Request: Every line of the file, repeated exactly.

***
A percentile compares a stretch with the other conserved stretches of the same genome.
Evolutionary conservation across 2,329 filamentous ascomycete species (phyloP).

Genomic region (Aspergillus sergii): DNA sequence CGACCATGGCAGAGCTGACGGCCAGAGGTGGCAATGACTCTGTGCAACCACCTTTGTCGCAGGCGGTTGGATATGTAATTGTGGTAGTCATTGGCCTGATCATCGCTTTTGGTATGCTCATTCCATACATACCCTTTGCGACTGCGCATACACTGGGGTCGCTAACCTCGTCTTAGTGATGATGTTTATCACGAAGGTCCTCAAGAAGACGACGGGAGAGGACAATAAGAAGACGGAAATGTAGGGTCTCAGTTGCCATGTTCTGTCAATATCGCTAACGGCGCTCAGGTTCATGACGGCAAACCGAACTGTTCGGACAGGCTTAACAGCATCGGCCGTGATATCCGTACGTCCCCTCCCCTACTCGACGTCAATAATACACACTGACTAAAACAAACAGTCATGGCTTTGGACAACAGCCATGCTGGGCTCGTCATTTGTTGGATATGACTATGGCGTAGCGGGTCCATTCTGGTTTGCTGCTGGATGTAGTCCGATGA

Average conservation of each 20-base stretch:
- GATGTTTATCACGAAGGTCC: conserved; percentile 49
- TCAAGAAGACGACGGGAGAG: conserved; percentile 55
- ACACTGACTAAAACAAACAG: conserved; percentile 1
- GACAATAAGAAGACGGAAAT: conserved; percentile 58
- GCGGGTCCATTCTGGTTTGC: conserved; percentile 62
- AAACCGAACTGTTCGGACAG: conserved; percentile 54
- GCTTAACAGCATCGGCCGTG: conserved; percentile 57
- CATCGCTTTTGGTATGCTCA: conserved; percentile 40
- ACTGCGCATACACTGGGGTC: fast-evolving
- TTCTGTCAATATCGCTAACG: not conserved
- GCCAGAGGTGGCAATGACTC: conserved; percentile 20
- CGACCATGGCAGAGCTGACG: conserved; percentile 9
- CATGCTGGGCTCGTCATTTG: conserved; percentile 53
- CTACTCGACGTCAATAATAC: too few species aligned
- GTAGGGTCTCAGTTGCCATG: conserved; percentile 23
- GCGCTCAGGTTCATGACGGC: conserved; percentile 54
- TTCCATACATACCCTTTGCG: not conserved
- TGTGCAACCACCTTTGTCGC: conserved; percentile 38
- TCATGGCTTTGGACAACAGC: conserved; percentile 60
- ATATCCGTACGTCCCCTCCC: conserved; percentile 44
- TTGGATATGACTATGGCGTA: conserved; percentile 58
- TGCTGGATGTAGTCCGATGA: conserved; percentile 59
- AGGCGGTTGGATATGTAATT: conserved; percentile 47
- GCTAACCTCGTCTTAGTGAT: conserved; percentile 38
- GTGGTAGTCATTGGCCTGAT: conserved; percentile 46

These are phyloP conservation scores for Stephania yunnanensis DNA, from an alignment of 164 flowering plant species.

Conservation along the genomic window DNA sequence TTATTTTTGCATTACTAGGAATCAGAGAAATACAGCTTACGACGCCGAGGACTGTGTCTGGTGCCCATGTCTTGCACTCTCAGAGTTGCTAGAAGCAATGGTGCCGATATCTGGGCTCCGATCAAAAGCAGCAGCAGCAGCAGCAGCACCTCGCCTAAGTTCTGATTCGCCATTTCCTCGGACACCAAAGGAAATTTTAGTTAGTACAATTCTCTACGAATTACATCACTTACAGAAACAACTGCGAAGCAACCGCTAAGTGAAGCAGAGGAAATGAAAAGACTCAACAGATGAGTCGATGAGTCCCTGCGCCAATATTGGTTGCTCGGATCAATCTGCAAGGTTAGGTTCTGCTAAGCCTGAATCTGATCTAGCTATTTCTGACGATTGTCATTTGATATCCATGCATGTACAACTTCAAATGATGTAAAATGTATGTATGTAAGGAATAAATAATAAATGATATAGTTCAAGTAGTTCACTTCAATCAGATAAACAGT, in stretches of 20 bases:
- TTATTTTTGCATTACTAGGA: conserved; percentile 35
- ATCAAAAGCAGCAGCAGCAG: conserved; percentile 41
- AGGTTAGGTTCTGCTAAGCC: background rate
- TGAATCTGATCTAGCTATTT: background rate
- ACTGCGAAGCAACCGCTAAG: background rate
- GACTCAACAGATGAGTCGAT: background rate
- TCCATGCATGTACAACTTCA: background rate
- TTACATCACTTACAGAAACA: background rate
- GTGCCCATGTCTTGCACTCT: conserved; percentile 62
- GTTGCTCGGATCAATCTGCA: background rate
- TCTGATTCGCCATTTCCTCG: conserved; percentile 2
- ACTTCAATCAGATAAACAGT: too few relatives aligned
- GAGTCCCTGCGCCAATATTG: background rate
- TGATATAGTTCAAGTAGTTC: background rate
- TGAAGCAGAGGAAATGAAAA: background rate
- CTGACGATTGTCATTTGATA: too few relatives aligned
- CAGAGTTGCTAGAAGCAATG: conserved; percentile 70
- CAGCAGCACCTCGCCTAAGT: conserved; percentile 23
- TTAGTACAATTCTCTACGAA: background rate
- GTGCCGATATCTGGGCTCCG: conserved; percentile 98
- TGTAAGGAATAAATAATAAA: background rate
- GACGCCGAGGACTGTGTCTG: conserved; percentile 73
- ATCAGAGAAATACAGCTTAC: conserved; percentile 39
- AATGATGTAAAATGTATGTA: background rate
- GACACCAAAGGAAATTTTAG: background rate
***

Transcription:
A percentile compares a stretch with the other conserved stretches of the same genome.
Evolutionary conservation across 2,329 filamentous ascomycete species (phyloP).

Genomic region (Aspergillus sergii): DNA sequence CGACCATGGCAGAGCTGACGGCCAGAGGTGGCAATGACTCTGTGCAACCACCTTTGTCGCAGGCGGTTGGATATGTAATTGTGGTAGTCATTGGCCTGATCATCGCTTTTGGTATGCTCATTCCATACATACCCTTTGCGACTGCGCATACACTGGGGTCGCTAACCTCGTCTTAGTGATGATGTTTATCACGAAGGTCCTCAAGAAGACGACGGGAGAGGACAATAAGAAGACGGAAATGTAGGGTCTCAGTTGCCATGTTCTGTCAATATCGCTAACGGCGCTCAGGTTCATGACGGCAAACCGAACTGTTCGGACAGGCTTAACAGCATCGGCCGTGATATCCGTACGTCCCCTCCCCTACTCGACGTCAATAATACACACTGACTAAAACAAACAGTCATGGCTTTGGACAACAGCCATGCTGGGCTCGTCATTTGTTGGATATGACTATGGCGTAGCGGGTCCATTCTGGTTTGCTGCTGGATGTAGTCCGATGA

Average conservation of each 20-base stretch:
- GATGTTTATCACGAAGGTCC: conserved; percentile 49
- TCAAGAAGACGACGGGAGAG: conserved; percentile 55
- ACACTGACTAAAACAAACAG: conserved; percentile 1
- GACAATAAGAAGACGGAAAT: conserved; percentile 58
- GCGGGTCCATTCTGGTTTGC: conserved; percentile 62
- AAACCGAACTGTTCGGACAG: conserved; percentile 54
- GCTTAACAGCATCGGCCGTG: conserved; percentile 57
- CATCGCTTTTGGTATGCTCA: conserved; percentile 40
- ACTGCGCATACACTGGGGTC: fast-evolving
- TTCTGTCAATATCGCTAACG: not conserved
- GCCAGAGGTGGCAATGACTC: conserved; percentile 20
- CGACCATGGCAGAGCTGACG: conserved; percentile 9
- CATGCTGGGCTCGTCATTTG: conserved; percentile 53
- CTACTCGACGTCAATAATAC: too few species aligned
- GTAGGGTCTCAGTTGCCATG: conserved; percentile 23
- GCGCTCAGGTTCATGACGGC: conserved; percentile 54
- TTCCATACATACCCTTTGCG: not conserved
- TGTGCAACCACCTTTGTCGC: conserved; percentile 38
- TCATGGCTTTGGACAACAGC: conserved; percentile 60
- ATATCCGTACGTCCCCTCCC: conserved; percentile 44
- TTGGATATGACTATGGCGTA: conserved; percentile 58
- TGCTGGATGTAGTCCGATGA: conserved; percentile 59
- AGGCGGTTGGATATGTAATT: conserved; percentile 47
- GCTAACCTCGTCTTAGTGAT: conserved; percentile 38
- GTGGTAGTCATTGGCCTGAT: conserved; percentile 46

These are phyloP conservation scores for Stephania yunnanensis DNA, from an alignment of 164 flowering plant species.

Conservation along the genomic window DNA sequence TTATTTTTGCATTACTAGGAATCAGAGAAATACAGCTTACGACGCCGAGGACTGTGTCTGGTGCCCATGTCTTGCACTCTCAGAGTTGCTAGAAGCAATGGTGCCGATATCTGGGCTCCGATCAAAAGCAGCAGCAGCAGCAGCAGCACCTCGCCTAAGTTCTGATTCGCCATTTCCTCGGACACCAAAGGAAATTTTAGTTAGTACAATTCTCTACGAATTACATCACTTACAGAAACAACTGCGAAGCAACCGCTAAGTGAAGCAGAGGAAATGAAAAGACTCAACAGATGAGTCGATGAGTCCCTGCGCCAATATTGGTTGCTCGGATCAATCTGCAAGGTTAGGTTCTGCTAAGCCTGAATCTGATCTAGCTATTTCTGACGATTGTCATTTGATATCCATGCATGTACAACTTCAAATGATGTAAAATGTATGTATGTAAGGAATAAATAATAAATGATATAGTTCAAGTAGTTCACTTCAATCAGATAAACAGT, in stretches of 20 bases:
- TTATTTTTGCATTACTAGGA: conserved; percentile 35
- ATCAAAAGCAGCAGCAGCAG: conserved; percentile 41
- AGGTTAGGTTCTGCTAAGCC: background rate
- TGAATCTGATCTAGCTATTT: background rate
- ACTGCGAAGCAACCGCTAAG: background rate
- GACTCAACAGATGAGTCGAT: background rate
- TCCATGCATGTACAACTTCA: background rate
- TTACATCACTTACAGAAACA: background rate
- GTGCCCATGTCTTGCACTCT: conserved; percentile 62
- GTTGCTCGGATCAATCTGCA: background rate
- TCTGATTCGCCATTTCCTCG: conserved; percentile 2
- ACTTCAATCAGATAAACAGT: too few relatives aligned
- GAGTCCCTGCGCCAATATTG: background rate
- TGATATAGTTCAAGTAGTTC: background rate
- TGAAGCAGAGGAAATGAAAA: background rate
- CTGACGATTGTCATTTGATA: too few relatives aligned
- CAGAGTTGCTAGAAGCAATG: conserved; percentile 70
- CAGCAGCACCTCGCCTAAGT: conserved; percentile 23
- TTAGTACAATTCTCTACGAA: background rate
- GTGCCGATATCTGGGCTCCG: conserved; percentile 98
- TGTAAGGAATAAATAATAAA: background rate
- GACGCCGAGGACTGTGTCTG: conserved; percentile 73
- ATCAGAGAAATACAGCTTAC: conserved; percentile 39
- AATGATGTAAAATGTATGTA: background rate
- GACACCAAAGGAAATTTTAG: background rate